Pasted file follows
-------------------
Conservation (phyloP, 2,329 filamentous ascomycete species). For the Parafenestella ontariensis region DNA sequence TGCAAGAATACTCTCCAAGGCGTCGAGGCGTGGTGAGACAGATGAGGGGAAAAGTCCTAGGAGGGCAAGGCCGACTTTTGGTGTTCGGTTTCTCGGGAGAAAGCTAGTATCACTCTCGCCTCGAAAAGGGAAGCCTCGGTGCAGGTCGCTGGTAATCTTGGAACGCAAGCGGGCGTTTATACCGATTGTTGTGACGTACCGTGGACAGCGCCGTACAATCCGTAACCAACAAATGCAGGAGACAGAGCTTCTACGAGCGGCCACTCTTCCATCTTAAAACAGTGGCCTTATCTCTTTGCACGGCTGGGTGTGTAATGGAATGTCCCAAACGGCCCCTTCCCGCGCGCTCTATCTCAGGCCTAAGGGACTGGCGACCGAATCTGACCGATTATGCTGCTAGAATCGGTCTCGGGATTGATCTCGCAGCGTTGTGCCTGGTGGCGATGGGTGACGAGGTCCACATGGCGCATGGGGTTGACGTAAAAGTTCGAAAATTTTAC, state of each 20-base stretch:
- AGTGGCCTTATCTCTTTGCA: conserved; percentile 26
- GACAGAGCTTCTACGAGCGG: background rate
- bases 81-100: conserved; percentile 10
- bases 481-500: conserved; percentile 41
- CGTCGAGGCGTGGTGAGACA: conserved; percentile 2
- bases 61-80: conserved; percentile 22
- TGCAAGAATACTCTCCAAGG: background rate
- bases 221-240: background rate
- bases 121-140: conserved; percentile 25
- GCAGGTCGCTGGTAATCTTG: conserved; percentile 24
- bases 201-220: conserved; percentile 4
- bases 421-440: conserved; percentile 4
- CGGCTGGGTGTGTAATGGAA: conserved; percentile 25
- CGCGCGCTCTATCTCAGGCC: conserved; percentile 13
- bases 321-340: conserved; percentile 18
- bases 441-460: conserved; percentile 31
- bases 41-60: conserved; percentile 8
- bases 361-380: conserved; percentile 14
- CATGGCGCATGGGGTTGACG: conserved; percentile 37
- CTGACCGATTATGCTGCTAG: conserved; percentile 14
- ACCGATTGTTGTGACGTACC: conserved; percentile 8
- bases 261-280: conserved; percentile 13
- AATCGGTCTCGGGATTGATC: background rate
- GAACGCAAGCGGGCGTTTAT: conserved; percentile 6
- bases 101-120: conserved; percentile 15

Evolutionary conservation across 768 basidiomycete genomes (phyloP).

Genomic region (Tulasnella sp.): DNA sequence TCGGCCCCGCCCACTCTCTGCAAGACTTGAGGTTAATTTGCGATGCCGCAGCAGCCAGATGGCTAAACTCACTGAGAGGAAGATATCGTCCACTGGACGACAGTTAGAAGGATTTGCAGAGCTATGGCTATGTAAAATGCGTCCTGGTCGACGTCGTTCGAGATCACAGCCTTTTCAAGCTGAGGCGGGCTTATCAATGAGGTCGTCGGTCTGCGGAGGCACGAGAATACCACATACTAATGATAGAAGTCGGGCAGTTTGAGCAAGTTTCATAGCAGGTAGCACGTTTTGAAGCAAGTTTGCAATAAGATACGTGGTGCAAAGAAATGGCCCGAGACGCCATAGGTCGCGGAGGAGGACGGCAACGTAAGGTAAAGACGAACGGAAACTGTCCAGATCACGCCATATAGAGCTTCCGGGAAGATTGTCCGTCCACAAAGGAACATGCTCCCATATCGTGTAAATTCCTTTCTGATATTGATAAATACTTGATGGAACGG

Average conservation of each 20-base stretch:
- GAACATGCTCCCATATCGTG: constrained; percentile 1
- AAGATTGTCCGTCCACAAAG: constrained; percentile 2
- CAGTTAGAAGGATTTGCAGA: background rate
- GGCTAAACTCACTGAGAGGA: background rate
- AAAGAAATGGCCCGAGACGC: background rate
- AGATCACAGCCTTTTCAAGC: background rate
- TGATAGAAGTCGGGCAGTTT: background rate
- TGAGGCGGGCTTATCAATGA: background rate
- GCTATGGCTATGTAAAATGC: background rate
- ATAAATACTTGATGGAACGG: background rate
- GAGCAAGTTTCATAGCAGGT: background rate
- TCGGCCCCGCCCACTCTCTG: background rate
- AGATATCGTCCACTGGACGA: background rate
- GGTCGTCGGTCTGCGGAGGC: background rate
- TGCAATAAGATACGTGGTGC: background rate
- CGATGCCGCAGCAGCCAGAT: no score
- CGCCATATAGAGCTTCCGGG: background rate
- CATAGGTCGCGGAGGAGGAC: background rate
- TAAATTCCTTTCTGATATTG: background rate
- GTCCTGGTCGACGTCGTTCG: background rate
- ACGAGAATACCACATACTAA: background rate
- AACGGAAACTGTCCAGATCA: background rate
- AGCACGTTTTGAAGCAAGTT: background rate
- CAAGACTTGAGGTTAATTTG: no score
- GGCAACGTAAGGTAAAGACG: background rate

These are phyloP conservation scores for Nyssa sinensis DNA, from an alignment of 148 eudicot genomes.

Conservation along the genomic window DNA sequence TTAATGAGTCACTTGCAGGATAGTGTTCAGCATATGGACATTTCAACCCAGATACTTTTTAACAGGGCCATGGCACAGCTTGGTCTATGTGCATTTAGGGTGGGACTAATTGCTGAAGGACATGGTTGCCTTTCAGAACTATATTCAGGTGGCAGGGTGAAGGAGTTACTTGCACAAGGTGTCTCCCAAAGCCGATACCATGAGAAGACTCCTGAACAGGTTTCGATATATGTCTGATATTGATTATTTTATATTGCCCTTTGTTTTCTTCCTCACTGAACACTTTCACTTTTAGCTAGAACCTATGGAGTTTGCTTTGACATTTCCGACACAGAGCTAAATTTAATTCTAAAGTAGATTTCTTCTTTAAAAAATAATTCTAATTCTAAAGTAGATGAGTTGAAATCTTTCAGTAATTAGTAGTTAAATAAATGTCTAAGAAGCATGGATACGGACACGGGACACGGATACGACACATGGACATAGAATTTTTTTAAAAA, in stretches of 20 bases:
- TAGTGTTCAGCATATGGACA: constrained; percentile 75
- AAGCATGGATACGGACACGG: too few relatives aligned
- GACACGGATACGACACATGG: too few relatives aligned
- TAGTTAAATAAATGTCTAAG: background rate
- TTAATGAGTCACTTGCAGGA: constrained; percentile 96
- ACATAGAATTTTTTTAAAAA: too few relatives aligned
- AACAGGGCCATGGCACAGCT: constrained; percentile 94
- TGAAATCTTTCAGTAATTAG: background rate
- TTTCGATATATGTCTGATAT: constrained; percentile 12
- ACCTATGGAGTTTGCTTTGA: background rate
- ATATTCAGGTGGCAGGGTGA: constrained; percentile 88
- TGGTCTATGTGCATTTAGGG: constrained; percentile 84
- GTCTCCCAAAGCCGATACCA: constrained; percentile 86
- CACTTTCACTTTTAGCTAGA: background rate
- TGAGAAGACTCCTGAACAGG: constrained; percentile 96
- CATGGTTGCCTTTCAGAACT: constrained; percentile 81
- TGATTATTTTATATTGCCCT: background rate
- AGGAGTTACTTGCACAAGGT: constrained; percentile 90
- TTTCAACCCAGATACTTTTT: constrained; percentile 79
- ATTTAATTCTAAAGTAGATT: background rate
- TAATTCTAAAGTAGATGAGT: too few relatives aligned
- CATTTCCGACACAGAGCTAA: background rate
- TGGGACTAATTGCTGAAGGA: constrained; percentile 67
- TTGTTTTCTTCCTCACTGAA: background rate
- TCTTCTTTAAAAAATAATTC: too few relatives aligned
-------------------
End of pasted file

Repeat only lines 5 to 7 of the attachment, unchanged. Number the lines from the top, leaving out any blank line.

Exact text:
- bases 481-500: conserved; percentile 41
- CGTCGAGGCGTGGTGAGACA: conserved; percentile 2
- bases 61-80: conserved; percentile 22